This potted firecracker red coleus is now headed for year three of brilliance. Prior to the firecracker I’ve never been able to keep other types of coleus for more than a year–that’s 50 years of tossing dead plants! The name fits. (FYI: this coleus started off in the ground, then was potted in year two–itContinue reading “Firecracker Red Coleus”
The summer’s end in Sacramento is marked by the end of water lily blooms. But the pods still provide beauty in their final days when struck by sunlight.
A neighbor’s rose is peeking over a fence in its journey towards the sun.
My foray into a nearby water lily pond ended with this shot of spent pods surrounding a lone bloom.
My confidence level rises when my camera is on a tripod–the shot will be in focus. So there I was at water’s edge with thousands of lily pads before me. The next obstacle after focus and framing was lighting. A large bush behind me was casting a shadow on the first row of lily pads.Continue reading “Shadow on a Lily Pad”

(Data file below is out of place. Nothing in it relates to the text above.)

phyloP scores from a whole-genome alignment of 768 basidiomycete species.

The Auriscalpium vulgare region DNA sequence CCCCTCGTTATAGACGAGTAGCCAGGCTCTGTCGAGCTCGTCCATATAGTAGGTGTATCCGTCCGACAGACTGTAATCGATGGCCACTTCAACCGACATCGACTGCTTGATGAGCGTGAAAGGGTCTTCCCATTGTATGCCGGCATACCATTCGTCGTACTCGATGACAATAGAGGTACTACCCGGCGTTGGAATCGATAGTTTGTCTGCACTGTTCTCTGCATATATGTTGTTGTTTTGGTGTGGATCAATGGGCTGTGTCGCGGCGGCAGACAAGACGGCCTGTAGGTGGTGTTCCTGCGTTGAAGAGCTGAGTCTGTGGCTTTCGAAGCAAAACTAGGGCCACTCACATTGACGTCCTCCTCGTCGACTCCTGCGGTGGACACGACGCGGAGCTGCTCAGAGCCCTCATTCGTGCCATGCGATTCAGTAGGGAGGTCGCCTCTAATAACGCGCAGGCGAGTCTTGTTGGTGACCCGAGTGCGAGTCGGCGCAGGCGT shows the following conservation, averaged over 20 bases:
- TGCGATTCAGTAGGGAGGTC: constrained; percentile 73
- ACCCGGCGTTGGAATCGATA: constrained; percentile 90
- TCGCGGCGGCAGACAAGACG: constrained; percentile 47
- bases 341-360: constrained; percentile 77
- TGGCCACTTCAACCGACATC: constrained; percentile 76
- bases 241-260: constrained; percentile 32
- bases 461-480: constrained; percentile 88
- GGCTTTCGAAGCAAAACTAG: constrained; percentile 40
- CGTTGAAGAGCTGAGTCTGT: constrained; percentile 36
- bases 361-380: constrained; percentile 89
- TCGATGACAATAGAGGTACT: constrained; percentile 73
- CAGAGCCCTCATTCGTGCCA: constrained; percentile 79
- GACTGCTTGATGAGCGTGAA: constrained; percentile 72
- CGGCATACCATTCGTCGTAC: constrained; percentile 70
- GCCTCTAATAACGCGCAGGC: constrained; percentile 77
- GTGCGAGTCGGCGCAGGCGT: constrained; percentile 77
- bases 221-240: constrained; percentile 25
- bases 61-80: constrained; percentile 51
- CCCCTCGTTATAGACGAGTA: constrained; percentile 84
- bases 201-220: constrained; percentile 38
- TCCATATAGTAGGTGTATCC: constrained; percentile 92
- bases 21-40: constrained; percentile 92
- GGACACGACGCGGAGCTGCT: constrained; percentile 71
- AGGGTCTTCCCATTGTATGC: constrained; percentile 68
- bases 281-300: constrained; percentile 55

When left to its own devices, a nasturtium, truly a spreading vine, will head for the strangest places. Took this shot yesterday of one on its way to the end of our deck, past some weeds and a hose, where it will crawl up and over a brick wall on its way to freedom. MaybeContinue reading “Runaway Nasturtium”
Last Fall I sowed a handful of black-eyed Susan seeds. They sprouted a few weeks ago; some were gigantic, well over two feet tall. Took the above photo of one that is near the end of its blooming life.Got to wondering where the “Susan” comes from. Turns out that the poet John Gray in 1720Continue reading “The Black-eyed Susan Adventure”
Everyday I walk past this clump of nasturtiums surrounded by succulents. I thought about pulling the nasturtiums out but the orange flowers contrast nicely with the bright green growth of the cactus like plant. When I noticed sunlight hitting the broad nasturtium leaves, I decided to let nature takes its course. You probably don’t wantContinue reading “Sunlight on a Leaf”
Cosmos flowers were blowing in the wind yesterday save for one, held in place by the emerging bloom of another cosmos that had hooked itself between petals. A honey bee, taking advantage of a target that was steady, flew in for some nectar while I positioned the camera. Lucky.